The Community Order for October is, “Take as your norm … the faith and love that are in Christ Jesus,” (2 Tim1:13). The Lord wants to reveal this to all of us, that we can live in abundance and have it to the fullest. This is the gospel truth which should always be in our minds: that we have a God who loves us so much and who is always faithful in all His ways. He is always by our side to bless us and give us strength, and to be our guide in this life’s journey, as He waits for us in heaven at the end of times.
But are we always faithful to God? Do we waver in our faith as we follow Christ? For this month of October, through the readings, let us reflect on the ways we can live a holy life with unwavering faith as true followers of Christ.
Our theme for the 27th Sunday in Ordinary Time tells us – We live a life of unwavering faith when we place our complete trust in Christ Jesus. When the apostles asked Jesus, “Increase our faith,” (Lk 17:5) Jesus simply replied, “If you have faith like the size of a mustard seed…” (Lk 17:6). Jesus tells us that it is not the amount of faith, but the depth and sincerity of our faith that matters to God, that our faith should increase and grow stronger and that we put it into action. Faith will definitely grow when we become like Christ more and more, living in faith and acting in faith. When our faith is small and weak, let us humbly ask our Lord Jesus to increase our faith. And as we do, we are assured that “…the just one, because of his faith, shall live,” (Hab 1:4).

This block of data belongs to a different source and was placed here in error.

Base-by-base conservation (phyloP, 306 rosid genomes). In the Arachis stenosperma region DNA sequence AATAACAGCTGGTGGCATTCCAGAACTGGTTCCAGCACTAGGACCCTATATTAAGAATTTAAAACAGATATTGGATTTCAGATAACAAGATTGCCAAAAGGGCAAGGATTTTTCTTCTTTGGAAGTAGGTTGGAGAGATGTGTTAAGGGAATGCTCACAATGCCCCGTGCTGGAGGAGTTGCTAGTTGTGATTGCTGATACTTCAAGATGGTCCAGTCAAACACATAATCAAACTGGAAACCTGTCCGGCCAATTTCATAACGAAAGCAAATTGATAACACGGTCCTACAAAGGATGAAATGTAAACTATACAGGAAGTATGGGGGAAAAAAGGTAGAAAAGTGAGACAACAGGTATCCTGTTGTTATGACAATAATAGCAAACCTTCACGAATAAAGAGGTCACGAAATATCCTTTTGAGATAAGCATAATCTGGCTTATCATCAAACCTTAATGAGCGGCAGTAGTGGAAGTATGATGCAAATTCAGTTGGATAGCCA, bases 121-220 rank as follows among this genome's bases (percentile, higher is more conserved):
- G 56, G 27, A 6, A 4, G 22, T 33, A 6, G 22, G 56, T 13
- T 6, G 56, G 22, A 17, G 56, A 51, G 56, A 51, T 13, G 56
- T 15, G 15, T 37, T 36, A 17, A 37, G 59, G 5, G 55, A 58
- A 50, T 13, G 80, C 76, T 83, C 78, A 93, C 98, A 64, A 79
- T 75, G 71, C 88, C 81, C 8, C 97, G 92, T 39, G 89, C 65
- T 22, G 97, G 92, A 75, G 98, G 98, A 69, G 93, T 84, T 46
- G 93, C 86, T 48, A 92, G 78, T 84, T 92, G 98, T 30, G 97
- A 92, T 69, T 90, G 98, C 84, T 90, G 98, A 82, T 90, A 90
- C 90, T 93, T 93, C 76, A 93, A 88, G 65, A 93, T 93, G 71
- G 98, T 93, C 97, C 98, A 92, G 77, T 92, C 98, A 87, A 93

For the 28th Sunday in Ordinary Time, the theme is – We live a life of unwavering faith when we are grateful to God in all things. The event narrated in the gospel tells us that Jesus is sensitive to those who are ungrateful. He asks, “Ten were cleansed, were they not? Where are the other nine?” (Lk 17:17). The nine lepers represent those who take God for granted, for His gift of creation, His offer of eternal life and His grace. These are those who are ungrateful because they do not go before the Lord to thank Him for all of life’s many blessings, big or small, assuming that they deserve everything that they own. But Jesus appreciates the gratefulness of the Samaritan and his faith after obtaining both physical and spiritual healing. A person with a grateful heart is always conscious that life is full of blessings and is fully aware that the hand of God continuously and mysteriously works in the world. As declared by the psalmist, “…the Lord has made his salvation known…he has revealed his justice,” (Ps 98:2).